WACO, Texas — A new attendance policy from the Burlington Northern Santa Fe Railway Corporation has employees upset and calling for a strike.
The decision is not just impacting the employees, but also their families and home life.
“Railroaders are not home, they are not home, that is a fact," Kelly Pettus, a railroader's wife from San Antonio said.
The policy, called Hi-Viz, creates a point system for days taken off. Each employee would be given 30 points for the rest of their career but would be docked points for taking off weekdays (two points), weekends (four points), and holidays (ten points). If your number drops below zero, an offense is triggered which can result in a suspension or termination.
Pettus wrote a story on Facebook this week, detailing how she and her husband missed a family vacation due to an old attendance policy from the railroad.
"This policy is inhumane and does not allow railroad crews any quality of life," she wrote.
Pettus says they've moved all over as the family is trying to better their lives through the BNSF seniority system.
This program is the reason why the Pettus Family moved to San Antonio in 2018. Pettus moved away from family for the better quality of life, but it has hardly come. She and her husband have missed doctor appointments and ignored health issues.
“These guys are struggling with fatigue, obesity, sleep apnea, alcoholism and family separation," she said. "The emotional drain of that and then they’re hauling methane fuel."
Gordon Darting, an engineer and local union leader, told 6 News on Tuesday that a strike is possible if this policy goes into effect and the union leader signs off on it.
If that were to happen, the effects on the supply chain economy could be devastating. Margaret Kidd, University of Houston's program director of supply chain and logistics, says an already struggling supply chain would take a huge hit from just a single day without BNSF railroad operations.
"Realistically, the implications to the economy are enormous," Kidd told 6 News. "I would have to think the Biden administration will step in. My hats off to these transportation workers who have been on call for the last two years during the pandemic, my read on this new absentee policy at BNSF is really somewhat concerning to expect employees to be on call essentially everyday of the month, with possibly one or two days they can take, it's just not realistic."
Kidd added that in 1991, a railroad strike of 200,000 employees lasted just 14 hours as government intervention ended it. It was estimated that everyday the strike lasted, more than $600 million would be lost.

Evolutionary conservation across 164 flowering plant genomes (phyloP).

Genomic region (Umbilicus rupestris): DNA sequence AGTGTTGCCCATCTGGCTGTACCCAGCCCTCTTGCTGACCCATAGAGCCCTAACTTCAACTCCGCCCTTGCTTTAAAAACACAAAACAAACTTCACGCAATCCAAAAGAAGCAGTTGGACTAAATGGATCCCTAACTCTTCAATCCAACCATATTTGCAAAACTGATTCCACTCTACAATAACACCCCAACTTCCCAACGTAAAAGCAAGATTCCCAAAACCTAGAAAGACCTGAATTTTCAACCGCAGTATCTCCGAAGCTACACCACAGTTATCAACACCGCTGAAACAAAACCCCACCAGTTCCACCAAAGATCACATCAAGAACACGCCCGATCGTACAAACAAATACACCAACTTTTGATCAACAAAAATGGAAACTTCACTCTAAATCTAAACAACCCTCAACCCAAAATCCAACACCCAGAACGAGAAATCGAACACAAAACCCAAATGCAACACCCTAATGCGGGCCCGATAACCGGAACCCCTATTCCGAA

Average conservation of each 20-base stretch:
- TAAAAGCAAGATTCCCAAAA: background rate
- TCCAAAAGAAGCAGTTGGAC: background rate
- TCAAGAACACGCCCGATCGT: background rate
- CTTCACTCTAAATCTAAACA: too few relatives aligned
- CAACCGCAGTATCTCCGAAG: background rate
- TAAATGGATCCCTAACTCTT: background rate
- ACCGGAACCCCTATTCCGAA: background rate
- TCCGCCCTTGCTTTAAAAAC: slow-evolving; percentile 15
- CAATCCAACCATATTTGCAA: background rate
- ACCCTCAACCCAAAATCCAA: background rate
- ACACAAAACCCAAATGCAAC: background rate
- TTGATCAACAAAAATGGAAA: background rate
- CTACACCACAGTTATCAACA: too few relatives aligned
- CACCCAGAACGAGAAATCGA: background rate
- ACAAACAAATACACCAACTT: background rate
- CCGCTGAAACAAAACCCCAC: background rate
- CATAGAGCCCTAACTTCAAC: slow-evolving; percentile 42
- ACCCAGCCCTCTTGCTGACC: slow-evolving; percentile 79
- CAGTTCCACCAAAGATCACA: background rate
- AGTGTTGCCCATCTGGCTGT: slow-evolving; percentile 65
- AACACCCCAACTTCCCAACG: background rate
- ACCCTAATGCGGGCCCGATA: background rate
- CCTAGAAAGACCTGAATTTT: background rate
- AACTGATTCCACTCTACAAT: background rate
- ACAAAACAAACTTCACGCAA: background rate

“BNSF covers 28 states, so that’s a major footprint of impacted consumers and industrial partners.”
Kidd believes addressing employee treatment and equity is the first step in fixing this.
“You’re seeing corporations making record profits and its time to balance that equation, these frontline workers should be getting premium pay," she said.
Pettus and Darting both confirmed that many young railroaders have been furloughed from BNSF. They believe giving these railroaders their jobs back would make it easier on working employees and alleviate scheduling conflicts. However, Darting believes that BNSF is hoping to cut down on benefits packages with the move.
Veteran railroaders like Pettus' husband have an age to work to until they can retire with full benefits, but for a younger generation, they are being steered away from the industry.
“I have a nephew who’s going to school," Pettus said. "He came to us and said, 'Uncle David, what about being a railroader?" And he said 'don't do it.'”
BNSF did respond to an interview request from 6 News on Jan. 18 and said, "Last week, BNSF announced a new system that is designed to provide employees with real-time information and greater flexibility, so they can make informed decisions about their work schedules. This policy update is consistent with practices across the transportation industry, while helping us safely and efficiently serve our customers and the communities that count on us. We understand that change can be an adjustment, but working together with our employees, we believe we can adapt to meet today’s competitive freight environment."